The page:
While we determine that a defendant may not attack a guilty plea on the basis that the law later changed, there remains the question whether Thomas should be applied retrospectively to require suppression of the objects found in the defendant's car and therefore invalidation of his guilty pleas. This court has followed the lead of the United States Supreme Court in determining the retrospectivity of a rule of criminal procedure, but on fourth amendment questions we have not chosen between the retrospectivity analysis set forth in Stovall v. Denno, 388 U.S. 293, 87 S. Ct. 1967, 18 L. Ed. 2d 1199 (1967), and the "bright line" approach announced later in United States v. Johnson, 457 U.S. 537, 102 S. Ct. 2579, 73 L. Ed. 2d 202 (1982). People v. Timmons, 690 P.2d 213, 215-16 (Colo.1984). In Stovall, 388 U.S. at 297, 87 S. Ct. at 1970, the Court considered "(a) the purpose to be served by the new standards, (b) the extent of the reliance by law enforcement authorities on the old standards, and (c) the effect on the administration of justice of a retroactive application of the new standards." See also People v. Walker, 666 P.2d 113 (Colo.1983). In Johnson, 457 U.S. at 562, 102 S. Ct. at 2593, the Court held that, except for cases clearly controlled by existing retrospectivity precedent, decisions construing the fourth amendment would be applied retrospectively to all convictions not yet final at the time the decision was rendered.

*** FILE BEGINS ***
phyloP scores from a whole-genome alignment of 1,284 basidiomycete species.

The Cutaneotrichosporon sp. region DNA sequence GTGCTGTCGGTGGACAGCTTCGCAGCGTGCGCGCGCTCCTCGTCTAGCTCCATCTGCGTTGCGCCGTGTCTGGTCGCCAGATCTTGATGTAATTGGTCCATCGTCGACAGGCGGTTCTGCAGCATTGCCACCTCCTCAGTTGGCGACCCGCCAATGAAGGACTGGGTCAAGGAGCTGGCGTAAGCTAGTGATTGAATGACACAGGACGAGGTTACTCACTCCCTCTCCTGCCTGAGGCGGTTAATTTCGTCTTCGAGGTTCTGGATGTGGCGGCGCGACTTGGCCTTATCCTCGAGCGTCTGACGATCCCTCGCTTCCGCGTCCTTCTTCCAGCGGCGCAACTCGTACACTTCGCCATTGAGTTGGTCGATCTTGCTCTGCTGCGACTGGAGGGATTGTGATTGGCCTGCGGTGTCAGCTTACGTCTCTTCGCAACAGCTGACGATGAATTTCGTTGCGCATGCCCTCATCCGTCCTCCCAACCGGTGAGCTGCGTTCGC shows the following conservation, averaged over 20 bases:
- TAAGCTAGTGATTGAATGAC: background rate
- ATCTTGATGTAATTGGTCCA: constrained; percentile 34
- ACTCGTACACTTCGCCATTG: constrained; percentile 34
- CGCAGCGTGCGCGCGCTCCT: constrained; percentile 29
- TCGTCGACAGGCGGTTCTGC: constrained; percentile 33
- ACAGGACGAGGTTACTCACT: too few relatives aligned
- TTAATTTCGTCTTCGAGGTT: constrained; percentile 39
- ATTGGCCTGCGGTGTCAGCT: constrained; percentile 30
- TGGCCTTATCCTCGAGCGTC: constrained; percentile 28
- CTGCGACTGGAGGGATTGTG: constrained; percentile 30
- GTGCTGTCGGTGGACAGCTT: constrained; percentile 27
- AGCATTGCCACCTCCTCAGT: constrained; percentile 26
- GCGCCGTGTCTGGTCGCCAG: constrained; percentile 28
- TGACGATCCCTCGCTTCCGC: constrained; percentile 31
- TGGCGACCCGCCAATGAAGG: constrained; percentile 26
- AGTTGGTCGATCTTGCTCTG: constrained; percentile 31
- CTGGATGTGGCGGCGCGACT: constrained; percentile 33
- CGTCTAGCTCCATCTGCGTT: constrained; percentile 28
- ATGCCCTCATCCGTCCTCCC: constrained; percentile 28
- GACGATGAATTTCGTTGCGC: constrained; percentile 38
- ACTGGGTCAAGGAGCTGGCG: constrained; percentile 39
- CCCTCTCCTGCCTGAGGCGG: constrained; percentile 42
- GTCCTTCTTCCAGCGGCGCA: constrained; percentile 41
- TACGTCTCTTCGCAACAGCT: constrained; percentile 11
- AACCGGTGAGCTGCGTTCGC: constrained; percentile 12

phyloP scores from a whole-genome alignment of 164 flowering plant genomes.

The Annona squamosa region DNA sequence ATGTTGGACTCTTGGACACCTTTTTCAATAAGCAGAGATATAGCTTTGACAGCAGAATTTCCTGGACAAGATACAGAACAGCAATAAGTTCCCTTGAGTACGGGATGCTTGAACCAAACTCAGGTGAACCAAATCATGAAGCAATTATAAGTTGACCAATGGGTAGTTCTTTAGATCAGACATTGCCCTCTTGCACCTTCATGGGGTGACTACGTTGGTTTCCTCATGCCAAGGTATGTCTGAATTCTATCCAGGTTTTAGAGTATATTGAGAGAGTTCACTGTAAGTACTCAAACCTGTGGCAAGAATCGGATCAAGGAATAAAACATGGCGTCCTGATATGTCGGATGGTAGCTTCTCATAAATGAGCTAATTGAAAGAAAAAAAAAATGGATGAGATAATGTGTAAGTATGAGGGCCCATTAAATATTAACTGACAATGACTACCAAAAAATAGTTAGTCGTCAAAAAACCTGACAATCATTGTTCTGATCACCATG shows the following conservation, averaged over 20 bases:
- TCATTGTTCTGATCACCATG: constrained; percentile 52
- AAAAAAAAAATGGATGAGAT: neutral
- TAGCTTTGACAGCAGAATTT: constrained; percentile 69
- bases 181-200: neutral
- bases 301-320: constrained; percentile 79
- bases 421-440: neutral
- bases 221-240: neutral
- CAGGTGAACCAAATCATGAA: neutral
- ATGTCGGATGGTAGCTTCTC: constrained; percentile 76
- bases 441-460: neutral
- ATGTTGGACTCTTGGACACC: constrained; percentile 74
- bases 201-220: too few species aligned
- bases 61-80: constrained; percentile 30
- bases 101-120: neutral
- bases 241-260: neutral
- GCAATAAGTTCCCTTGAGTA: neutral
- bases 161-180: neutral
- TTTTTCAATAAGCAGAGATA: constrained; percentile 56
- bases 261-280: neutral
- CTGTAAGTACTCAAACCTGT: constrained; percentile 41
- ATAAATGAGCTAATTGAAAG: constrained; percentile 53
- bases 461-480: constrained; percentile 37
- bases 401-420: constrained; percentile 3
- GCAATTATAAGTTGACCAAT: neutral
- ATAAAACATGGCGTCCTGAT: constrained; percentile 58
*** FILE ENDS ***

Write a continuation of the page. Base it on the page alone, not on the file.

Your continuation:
In Johnson, 457 U.S. at 562, 102 S. Ct. at 2593, however, the Court expressly refused to address the retrospective reach of fourth amendment decisions to cases, such as this one, that involve collateral attacks, and while Stovall, 388 U.S. at 296, 87 S. Ct. at 1969, involved a collateral attack, the case did not involve a fourth amendment challenge. The United States Supreme Court *1336 has since held that the Johnson analysis is also applicable to cases on direct appeal review involving the fifth amendment, Shea v. Louisiana, 470 U.S. 51, 54-58, 105 S. Ct. 1065, 1068-70, 84 L. Ed. 2d 38 (1985), and that the Stovall factors apply to collateral attacks involving fifth amendment issues, Solem v. Stumes, 465 U.S. 638, 104 S. Ct. 1338, 79 L. Ed. 2d 579 (1984), but the Court has not addressed specifically the retrospectivity analysis to be applied to collateral attacks involving fourth amendment issues.